It is unclear what crime he believes Susan Rice, the former National Security Adviser, committed or what evidence, if any, Mr Trump has to back his claim.
It was revealed recently that Ms Rice, during her time as government official, requested names in intelligence documents detailing communications of the Trump transition team to be "unmasked", as she called it on MSNBC. These names are usually redacted or even given vague descriptors like 'Male 1'.
The Trump associates mentioned in the intelligence documents were not under surveillance themselves, but had been recorded while speaking with foreigners who were under surveillance by the US.
As US citizens, surveillance and spying on them is restricted but the foreigners were being observed under the Foreign Intelligence Surveillance Act and the Americans speaking to them were caught under what is known as "incidental collection".
What Ms Rice did in asking for names of US citizens on the Trump transition team to be "unmasked" is different than actively spying on these individuals.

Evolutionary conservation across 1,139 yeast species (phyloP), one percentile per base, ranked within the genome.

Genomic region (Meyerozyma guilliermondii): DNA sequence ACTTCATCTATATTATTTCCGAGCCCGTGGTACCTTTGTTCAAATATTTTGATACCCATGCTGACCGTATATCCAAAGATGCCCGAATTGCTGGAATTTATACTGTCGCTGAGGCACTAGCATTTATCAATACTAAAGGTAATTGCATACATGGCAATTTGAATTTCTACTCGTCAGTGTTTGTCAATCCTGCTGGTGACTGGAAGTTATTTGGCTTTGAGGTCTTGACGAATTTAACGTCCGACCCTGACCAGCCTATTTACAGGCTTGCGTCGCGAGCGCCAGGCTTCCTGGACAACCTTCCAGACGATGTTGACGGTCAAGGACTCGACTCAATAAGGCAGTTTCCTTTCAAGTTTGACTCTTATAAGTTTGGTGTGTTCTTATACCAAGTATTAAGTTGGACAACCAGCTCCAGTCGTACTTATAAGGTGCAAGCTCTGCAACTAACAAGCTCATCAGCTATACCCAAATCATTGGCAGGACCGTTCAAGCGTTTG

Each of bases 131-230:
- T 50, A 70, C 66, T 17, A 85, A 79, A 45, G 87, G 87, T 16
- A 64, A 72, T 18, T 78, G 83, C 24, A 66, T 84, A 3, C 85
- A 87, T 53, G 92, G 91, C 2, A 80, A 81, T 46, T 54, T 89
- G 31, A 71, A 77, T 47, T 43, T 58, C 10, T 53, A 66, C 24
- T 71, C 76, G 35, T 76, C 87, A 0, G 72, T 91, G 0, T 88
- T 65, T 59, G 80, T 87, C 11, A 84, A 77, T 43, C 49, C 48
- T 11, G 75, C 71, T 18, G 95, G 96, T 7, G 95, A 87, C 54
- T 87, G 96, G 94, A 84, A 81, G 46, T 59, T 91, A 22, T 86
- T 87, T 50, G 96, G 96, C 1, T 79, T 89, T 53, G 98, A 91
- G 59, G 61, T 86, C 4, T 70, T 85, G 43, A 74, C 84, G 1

"Imagine if we saw something of grave significance about Russia, or China, or anybody else interfering with our political process,” she said to explain the unmasking.
Ms Rice has denied any wrongdoing, saying in an interview with MSNBC: "The allegations that somehow Obama administration officials utilised intelligence for political purposes are absolutely false."
Susan Hennessey, a former attorney for the National Security Agency and a fellow at the think tank Brookings Institution, tweeted: “What we're seeing here is US officials doing jobs to respond to what had markers of a counterintelligence threat: the Trump campaign.”
Mr Trump also previously accused former President Obama of wiretapping Trump Tower in New York during the 2016 campaign. It is unclear whether Mr Trump believes Ms Rice had anything to do with that accusation.
FBI Director James Comey testified before Congress that his agency had no evidence to support Mr Trump's accusation either.
Ms Rice was not asking for campaign team members' names to be "unmasked", but members of the transition team - the interim staff which assisted Mr Trump before he took office in January.
Several national security and intelligence experts have weighed in and, across the political spectrum, almost unanimously agree that Ms Rice did not commit a crime.
As Nada Bakos, a senior fellow at the Foreign Policy Research Institute and former CIA analyst, tweeted that Ms Rice was a National Security Advisor "reading a report of foreign officials discussing US persons coming into [the White House]. This isn't odd or wrong.”
Leaking any information Ms Rice learned from the documents would likely be considered a crime, however no public evidence is available to suggest she did that.
“I leaked nothing to nobody, and never have and never would,” Ms Rice said.